The European Union seems set to give Turkey a green light next month to start entry talks with the club, but warns it cannot guarantee that the predominantly-Muslim nation will eventually join, according to a draft document obtained by Agence France-Presse (AFP). The first draft comes as Turkey reiterates that it wants a clear date to start talks, and will accept nothing less than full membership in the EU.
The European "welcomes the decisive progress made by Turkey in its far-reaching reform process" said the draft, extracts of which were obtained by AFP Monday.
It also "reiterates its determination to enable Turkey to join the European community of values" said the draft, while reaffirming the EU's "confidence that Turkey will sustain the process of reforms to that end."
However, the draft reiterates that EU membership negotiations would be an "open-ended process whose outcome cannot be guaranteed before the end."
The European Commission, the EU's executive arm, recommended at the start of October that the EU start membership talks with Ankara but also warned that the process was not guaranteed to result in Turkey's EU entry. In its Oct. 6 recommendation, the EU commission said it would call for talks to be suspended "in case of a serious and persistent breach of the principles of liberty, democracy, respect for human rights and fundamental freedoms and the rule of law on which the Union is founded. The EU draft also reiterated warnings contained in the October Commission report that EU talks with Turkey could be suspended in case of a violation of fundamental EU principles.
Mission Network News (MNN), which reports that pressure from the EU and human rights' watchers may push Turkey to action, stated that authorities have been slowly changing its treatment of religious minoritiesa giant step of renovationundoing over eight decades of 'state' interference.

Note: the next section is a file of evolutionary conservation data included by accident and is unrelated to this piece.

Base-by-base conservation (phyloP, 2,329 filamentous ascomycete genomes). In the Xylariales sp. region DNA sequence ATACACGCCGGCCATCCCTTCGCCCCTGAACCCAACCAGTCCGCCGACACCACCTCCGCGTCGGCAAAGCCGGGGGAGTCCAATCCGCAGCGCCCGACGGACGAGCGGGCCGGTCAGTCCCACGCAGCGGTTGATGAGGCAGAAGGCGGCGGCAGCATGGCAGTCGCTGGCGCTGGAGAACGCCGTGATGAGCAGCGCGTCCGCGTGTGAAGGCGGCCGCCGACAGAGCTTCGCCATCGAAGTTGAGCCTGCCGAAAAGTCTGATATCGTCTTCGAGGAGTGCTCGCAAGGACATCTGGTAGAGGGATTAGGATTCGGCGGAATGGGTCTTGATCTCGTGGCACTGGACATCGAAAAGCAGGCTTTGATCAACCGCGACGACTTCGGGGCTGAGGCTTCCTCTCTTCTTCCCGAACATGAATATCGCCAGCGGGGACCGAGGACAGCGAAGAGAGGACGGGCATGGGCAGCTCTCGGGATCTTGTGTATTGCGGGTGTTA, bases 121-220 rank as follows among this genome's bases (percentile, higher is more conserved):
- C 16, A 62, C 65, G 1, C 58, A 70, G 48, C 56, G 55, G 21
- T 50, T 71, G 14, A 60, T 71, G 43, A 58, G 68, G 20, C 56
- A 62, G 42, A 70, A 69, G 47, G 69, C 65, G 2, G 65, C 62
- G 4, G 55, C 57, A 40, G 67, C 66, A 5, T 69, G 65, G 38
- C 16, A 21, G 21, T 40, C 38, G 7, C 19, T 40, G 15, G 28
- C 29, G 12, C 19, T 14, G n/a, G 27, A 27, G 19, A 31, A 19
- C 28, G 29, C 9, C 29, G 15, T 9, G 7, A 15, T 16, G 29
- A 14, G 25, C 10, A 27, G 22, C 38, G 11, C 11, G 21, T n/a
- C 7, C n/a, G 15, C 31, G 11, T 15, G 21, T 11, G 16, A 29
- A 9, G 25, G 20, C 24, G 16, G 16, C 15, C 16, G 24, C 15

"Turkey is wanting to become part of the European Union and have gone through some of the early processes in seeing that happen, International Needs Networks Rody Rodeheaver told MNN.
Rodeheaver explained that because Turkey wants to be part of the EU, the attitude could be more kind. "Part of that process would mean that Turkey would need to allow for more diversity in their religious sector. What that would do for the Christian churches would allow them to have more freedom to practice their faith."
However, according to a report by New York-based Human Rights Watch (HRW) released earlier this year, though there had undeniably been constant improvements in Turkey, the present situation concerning press freedom, religious freedom and respect of minority rights is far from perfect.
Currently, only two EU countriesAustria and Cyprusare known to oppose starting negotiations with Ankara, but most agree there will be a green light, according to AFP.
The summit draft is due to be discussed by ambassadors from the EU's 25 member states at a regular meeting in Brussels on Wednesday.